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Descriptions by Ray Bradbury and Dagoberto Gilb

The bottom-to-the-top direction in Bradbury’s description of Tyrannosaurus Rex is not accidental. This technique allowed Bradbury to convey the sheer awe and terror experienced by Eckels. The terrifying dinosaur towers over thirty feet above the trees (Bradbury, 1952). The time traveler cowers in fear as he sees the mighty legs in the mist — he desperately tries to avoid detection. Eckels is insignificant and pathetic in front of the predator; the T-Rex is capable of killing any human in a few seconds. Overall, Bradbury’s description makes shock, intensity, and horror of the moment almost tangible.

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The description of Romero’s house by the narrator of Romero’s Shirt is not as exciting as an image of the monstrous T-Rex. However, given the difference in genres and situations, one can argue that such a dry, relatively simple style suits its purpose well. Gilb provides the reader with an incredible amount of details as if he gives them a tour that starts right from the street. Most importantly, the reader sees the colors of decay — old white paint, tall weeds with yellow flowers, dead, dried-out oak trees (Gilb, 2014). As a result, one can feel an atmosphere of a struggling modest household in a blistering hot Texan town.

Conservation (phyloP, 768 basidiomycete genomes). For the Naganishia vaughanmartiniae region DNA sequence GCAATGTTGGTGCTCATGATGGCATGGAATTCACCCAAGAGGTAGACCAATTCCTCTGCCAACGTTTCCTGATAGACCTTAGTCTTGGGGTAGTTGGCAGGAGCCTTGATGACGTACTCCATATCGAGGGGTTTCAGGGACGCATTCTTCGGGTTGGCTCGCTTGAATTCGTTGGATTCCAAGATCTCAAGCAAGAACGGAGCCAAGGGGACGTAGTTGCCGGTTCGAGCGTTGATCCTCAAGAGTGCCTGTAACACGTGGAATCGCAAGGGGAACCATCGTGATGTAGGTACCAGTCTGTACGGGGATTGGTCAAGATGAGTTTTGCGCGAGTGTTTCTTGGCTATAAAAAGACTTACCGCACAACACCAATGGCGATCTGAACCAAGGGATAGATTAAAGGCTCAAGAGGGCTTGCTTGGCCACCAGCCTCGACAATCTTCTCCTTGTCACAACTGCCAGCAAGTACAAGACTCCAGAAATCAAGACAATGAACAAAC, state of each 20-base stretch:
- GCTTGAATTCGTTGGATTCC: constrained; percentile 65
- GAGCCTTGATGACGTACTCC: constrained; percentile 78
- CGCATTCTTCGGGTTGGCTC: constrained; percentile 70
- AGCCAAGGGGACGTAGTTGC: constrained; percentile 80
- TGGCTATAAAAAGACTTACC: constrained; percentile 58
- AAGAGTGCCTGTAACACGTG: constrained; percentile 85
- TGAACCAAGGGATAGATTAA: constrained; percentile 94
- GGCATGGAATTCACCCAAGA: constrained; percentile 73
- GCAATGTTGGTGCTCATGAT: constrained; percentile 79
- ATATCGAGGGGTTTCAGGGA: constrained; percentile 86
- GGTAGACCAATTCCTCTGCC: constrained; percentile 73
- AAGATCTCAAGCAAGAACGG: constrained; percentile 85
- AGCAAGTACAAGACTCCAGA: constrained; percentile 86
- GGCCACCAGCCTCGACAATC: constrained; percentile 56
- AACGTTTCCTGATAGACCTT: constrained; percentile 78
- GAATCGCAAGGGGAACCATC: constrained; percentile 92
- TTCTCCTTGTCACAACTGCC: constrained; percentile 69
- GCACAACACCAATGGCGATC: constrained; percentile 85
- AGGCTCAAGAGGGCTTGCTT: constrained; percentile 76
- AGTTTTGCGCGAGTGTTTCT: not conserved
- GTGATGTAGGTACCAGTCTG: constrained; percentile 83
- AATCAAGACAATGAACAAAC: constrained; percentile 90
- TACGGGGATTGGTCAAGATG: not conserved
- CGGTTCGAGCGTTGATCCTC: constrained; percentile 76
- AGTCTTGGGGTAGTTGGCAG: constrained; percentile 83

In my opinion, both descriptions can serve as fine examples of how a talented author sets the stage for the story’s progression. As a matter of preference, I enjoyed Bradbury’s description a bit more. I could relate to a visceral feeling of horror as the T-Rex emerged from the mist in all its monstrous, deadly power. I felt a sense of suspense as if the events were about to take a dramatic turn for the worse. Gilb composed a solid description; however, it did not evoke strong emotions in my mind.

References

Bradbury, R. (1952). A sound of thunder. Doubleday.

Gilb, D. (2014). Romero’s shirt. In M. Meyer (Ed.), Literature to go (2nd ed, pp. 218-223). Bedford/St. Martin’s.

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StudyCorgi. "Descriptions by Ray Bradbury and Dagoberto Gilb." January 13, 2023. https://studycorgi.com/descriptions-by-ray-bradbury-and-dagoberto-gilb/.

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StudyCorgi. (2023) 'Descriptions by Ray Bradbury and Dagoberto Gilb'. 13 January.

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